Do not break our trains, please — a visit to the Dutch Rail workshop in Amsterdam

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The Amsterdam onderhoudsbedrijf Watergraafsmeer, the workshop of Dutch Rail in Amsterdam and one of a few dozen in the country, opened its doors to the general public yesterday.

The workshop is part of a large classification yard in the east of Amsterdam and can be tricky to reach, which is why Dutch Rail had borrowed the Mat ’54 (a hondekop, dog’s head) electric train from Stichting Hondekop to shuttle visitors between Central Station and the yard.

The Mat ’54s were in service between 1956 and the mid-1990s. They were replaced by the very similar looking Mat ’64, which lacked the distinctive ‘dog’s head’ (introduced to better protect the driver) and which were used into the 2000s.

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Also on display were a German ICE high speed train, a postal train, several regular trains that may or may not be in service still (sorry for the dearth of details, I am not a train geek) and Dutch Rail’s executive train, De Kameel (The Camel).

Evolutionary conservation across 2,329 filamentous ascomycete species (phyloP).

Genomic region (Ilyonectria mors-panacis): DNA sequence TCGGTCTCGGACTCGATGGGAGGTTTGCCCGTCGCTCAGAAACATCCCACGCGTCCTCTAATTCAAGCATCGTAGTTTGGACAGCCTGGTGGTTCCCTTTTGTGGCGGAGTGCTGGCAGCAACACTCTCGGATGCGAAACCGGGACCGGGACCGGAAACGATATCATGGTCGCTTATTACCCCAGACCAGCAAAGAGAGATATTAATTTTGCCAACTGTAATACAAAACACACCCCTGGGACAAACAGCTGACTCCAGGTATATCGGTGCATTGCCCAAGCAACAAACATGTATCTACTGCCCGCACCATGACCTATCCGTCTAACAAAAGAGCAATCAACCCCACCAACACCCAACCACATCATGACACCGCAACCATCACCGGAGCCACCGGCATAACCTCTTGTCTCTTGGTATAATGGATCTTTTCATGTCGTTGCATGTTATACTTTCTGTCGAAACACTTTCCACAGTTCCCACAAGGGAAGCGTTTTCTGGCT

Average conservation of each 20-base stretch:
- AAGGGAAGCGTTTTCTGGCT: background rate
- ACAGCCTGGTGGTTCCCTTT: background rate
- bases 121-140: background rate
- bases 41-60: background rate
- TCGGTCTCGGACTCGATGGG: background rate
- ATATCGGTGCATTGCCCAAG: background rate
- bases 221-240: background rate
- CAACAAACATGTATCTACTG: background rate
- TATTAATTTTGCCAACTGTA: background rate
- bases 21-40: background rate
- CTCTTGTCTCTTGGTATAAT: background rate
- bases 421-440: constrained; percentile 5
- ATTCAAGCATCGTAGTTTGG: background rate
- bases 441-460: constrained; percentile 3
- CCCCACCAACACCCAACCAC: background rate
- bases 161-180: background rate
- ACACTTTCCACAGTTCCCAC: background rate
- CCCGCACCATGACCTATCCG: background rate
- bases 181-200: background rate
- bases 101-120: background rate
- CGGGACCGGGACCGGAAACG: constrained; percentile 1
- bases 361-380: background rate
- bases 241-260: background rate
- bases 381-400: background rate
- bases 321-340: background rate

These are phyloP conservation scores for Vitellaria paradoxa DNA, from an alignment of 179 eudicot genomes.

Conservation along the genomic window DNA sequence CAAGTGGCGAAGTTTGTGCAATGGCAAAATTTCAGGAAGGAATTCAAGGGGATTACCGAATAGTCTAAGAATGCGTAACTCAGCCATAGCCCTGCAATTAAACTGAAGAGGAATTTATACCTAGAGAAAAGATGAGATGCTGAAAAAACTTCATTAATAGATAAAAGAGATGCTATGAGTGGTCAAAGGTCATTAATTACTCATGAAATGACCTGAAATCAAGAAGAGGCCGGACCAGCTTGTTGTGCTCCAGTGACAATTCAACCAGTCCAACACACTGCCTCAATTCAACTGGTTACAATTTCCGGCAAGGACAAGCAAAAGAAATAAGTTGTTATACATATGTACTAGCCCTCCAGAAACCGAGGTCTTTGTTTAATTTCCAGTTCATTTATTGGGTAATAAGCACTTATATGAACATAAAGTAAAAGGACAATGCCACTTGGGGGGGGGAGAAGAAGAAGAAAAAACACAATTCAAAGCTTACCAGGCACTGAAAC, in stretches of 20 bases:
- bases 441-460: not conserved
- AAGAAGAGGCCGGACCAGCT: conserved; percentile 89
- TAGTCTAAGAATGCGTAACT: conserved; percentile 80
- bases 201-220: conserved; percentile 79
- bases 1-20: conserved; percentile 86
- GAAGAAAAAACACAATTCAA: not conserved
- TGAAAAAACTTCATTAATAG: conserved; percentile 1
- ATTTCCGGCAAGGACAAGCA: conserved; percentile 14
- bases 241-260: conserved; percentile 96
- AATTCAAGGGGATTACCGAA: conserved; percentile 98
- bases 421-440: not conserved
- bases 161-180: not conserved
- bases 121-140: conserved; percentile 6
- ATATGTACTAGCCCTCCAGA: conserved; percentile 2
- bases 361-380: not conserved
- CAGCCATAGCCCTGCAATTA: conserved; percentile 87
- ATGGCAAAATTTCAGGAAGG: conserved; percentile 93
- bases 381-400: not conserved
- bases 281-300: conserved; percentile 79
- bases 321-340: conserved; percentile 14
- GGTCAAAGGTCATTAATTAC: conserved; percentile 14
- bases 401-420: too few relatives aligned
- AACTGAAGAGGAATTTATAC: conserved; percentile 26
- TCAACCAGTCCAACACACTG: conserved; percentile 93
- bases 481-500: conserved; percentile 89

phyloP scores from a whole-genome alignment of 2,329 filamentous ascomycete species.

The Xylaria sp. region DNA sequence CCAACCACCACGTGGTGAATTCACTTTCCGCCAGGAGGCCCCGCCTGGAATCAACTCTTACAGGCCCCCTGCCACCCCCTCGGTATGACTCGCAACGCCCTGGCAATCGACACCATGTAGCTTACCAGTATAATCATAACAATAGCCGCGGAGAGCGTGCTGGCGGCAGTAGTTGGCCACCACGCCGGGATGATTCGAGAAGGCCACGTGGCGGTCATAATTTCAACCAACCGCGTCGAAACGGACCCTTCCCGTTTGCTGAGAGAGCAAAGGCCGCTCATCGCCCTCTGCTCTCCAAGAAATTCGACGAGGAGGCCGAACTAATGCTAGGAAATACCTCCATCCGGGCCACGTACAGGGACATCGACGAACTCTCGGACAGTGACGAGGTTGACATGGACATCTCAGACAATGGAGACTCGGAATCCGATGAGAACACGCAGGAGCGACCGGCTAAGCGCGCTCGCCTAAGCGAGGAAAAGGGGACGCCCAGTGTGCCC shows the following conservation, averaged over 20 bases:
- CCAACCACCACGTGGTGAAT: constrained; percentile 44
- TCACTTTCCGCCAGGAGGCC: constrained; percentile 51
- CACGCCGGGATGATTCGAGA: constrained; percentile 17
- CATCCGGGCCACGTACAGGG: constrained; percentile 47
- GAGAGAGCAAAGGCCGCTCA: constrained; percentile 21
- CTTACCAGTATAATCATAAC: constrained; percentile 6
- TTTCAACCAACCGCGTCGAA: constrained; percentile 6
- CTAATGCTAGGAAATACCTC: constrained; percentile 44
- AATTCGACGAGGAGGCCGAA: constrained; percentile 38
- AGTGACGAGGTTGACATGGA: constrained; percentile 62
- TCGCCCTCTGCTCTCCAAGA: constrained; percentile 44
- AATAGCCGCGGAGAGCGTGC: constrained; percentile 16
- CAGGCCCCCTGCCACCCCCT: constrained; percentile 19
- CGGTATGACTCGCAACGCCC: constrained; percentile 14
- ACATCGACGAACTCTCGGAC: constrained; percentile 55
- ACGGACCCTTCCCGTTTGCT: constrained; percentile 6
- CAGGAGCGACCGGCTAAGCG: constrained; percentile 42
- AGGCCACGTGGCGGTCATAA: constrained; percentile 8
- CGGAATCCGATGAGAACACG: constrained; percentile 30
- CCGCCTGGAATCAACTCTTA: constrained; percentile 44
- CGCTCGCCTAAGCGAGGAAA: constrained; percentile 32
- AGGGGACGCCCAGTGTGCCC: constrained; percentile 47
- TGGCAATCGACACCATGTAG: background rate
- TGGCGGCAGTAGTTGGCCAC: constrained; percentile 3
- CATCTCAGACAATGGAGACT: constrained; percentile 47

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The latter’s official designation is NS20. Only one was ever built, in 1954 by Rotterdam train builder Allan. It was scrapped for spare parts in 1991, but brought back in 2008. The train consists of two rooms with a clear view of the tracks front and back, a toilet and a kitchenette, with dual cabs built in the roof.

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The whole event, mostly taking place in what Nedtrain claims is the largest plastic building in Europe, was a rather charming affair with engineers still working (behind barricade tape) on trains, necessitating house rules such as “leave our tools alone”, “never stick your fingers in machines” and “please leave our trains the way you found them”.

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Scrapped train parts such as signs and emergency brakes, familiar to anyone who has commuted on Dutch trains, were sold for 20 euro each, the proceeds going to a good cause.

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